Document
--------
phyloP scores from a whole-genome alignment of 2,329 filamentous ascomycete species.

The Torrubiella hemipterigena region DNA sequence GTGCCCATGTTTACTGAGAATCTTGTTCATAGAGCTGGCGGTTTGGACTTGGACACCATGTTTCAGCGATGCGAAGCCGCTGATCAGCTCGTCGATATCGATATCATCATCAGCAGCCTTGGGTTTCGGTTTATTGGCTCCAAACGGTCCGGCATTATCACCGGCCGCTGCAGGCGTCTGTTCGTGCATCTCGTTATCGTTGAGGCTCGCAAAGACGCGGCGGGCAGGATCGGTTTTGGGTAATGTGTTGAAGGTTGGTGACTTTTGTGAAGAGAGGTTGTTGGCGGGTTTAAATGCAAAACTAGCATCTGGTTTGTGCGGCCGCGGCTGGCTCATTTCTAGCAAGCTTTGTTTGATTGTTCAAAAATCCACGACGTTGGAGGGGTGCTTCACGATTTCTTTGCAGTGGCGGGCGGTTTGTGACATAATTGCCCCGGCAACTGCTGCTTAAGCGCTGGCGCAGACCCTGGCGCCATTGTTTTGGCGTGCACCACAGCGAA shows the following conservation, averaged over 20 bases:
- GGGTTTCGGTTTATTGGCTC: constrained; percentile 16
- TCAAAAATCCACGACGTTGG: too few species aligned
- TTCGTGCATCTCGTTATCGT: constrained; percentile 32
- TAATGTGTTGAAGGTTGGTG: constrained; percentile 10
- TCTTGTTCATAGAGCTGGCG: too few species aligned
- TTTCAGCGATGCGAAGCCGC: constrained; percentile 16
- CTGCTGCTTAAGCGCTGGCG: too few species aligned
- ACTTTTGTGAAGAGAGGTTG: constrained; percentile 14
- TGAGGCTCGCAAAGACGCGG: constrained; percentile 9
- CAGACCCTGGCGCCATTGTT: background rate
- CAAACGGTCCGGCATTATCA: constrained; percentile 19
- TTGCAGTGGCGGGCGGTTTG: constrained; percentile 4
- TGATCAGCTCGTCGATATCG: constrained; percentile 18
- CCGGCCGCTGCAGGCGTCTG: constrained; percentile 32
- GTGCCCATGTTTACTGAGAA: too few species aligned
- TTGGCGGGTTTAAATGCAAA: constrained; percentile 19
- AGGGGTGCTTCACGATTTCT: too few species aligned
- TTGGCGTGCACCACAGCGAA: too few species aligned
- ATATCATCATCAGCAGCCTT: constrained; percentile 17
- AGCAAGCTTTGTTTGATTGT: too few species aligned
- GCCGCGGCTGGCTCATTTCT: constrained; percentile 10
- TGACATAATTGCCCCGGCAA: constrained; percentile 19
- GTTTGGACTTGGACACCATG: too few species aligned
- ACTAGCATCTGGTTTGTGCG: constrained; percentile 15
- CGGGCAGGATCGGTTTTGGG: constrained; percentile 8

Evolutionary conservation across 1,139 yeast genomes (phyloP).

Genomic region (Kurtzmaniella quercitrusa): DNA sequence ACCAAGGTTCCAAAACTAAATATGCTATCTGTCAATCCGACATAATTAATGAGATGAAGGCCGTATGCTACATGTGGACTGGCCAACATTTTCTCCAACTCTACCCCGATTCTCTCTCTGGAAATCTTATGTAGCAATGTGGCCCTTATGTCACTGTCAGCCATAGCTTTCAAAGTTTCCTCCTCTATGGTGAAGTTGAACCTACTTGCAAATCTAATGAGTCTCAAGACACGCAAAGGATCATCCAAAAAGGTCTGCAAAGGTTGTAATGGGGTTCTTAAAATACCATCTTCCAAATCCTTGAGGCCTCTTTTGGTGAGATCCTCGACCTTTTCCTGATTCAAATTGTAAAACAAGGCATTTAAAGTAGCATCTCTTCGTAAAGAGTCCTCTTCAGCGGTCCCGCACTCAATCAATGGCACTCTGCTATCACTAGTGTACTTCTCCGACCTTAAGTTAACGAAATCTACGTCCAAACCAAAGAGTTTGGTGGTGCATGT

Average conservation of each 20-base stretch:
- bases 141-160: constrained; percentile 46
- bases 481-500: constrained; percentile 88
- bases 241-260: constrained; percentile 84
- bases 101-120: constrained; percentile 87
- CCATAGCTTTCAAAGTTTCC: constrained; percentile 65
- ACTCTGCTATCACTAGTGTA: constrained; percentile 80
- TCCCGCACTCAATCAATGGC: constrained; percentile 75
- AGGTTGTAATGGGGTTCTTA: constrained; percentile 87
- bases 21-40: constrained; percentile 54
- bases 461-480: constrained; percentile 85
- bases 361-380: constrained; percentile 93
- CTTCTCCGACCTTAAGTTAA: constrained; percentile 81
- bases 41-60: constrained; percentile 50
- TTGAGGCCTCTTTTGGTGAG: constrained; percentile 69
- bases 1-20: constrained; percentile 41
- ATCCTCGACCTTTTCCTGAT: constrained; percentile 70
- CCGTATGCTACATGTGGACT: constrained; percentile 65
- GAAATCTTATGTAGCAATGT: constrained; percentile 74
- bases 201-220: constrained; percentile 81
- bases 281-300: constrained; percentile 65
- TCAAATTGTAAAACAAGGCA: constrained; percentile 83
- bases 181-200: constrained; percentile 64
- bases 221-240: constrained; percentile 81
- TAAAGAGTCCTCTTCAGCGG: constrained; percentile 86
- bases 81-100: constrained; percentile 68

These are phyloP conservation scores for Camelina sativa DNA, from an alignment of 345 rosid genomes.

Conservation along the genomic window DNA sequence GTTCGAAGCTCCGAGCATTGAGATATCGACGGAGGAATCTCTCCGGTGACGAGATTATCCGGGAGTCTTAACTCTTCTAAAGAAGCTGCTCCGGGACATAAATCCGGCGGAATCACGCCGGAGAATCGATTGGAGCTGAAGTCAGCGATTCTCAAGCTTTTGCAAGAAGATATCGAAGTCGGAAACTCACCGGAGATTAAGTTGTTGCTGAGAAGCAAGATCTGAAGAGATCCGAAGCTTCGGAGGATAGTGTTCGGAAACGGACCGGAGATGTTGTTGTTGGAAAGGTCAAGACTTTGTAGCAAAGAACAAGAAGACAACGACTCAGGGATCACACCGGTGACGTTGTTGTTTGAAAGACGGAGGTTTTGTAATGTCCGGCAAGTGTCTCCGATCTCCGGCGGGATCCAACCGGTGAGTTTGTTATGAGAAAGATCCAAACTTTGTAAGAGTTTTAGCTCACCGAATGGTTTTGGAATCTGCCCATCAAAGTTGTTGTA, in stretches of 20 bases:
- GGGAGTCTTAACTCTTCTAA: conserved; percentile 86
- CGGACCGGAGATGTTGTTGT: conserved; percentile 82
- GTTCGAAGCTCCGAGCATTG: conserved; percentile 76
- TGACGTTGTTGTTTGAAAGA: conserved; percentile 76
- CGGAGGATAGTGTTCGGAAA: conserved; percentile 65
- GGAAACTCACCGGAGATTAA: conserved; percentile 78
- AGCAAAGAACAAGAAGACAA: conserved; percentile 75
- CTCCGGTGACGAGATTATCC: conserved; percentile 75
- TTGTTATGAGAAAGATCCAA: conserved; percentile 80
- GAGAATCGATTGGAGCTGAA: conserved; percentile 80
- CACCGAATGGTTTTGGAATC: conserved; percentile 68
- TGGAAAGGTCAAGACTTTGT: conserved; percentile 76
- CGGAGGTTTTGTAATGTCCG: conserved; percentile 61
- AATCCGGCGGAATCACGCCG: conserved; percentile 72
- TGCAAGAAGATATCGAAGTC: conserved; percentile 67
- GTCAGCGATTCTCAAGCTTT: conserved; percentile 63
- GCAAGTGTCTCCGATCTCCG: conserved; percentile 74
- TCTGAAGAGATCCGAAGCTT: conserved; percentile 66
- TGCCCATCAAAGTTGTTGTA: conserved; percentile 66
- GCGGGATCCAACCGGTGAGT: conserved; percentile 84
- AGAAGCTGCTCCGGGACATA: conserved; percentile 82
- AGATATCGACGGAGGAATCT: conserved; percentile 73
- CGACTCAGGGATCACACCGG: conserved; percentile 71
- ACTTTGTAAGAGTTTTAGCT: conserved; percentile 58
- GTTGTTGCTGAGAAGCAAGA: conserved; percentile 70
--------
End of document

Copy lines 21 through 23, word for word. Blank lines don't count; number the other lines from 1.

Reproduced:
- ATATCATCATCAGCAGCCTT: constrained; percentile 17
- AGCAAGCTTTGTTTGATTGT: too few species aligned
- GCCGCGGCTGGCTCATTTCT: constrained; percentile 10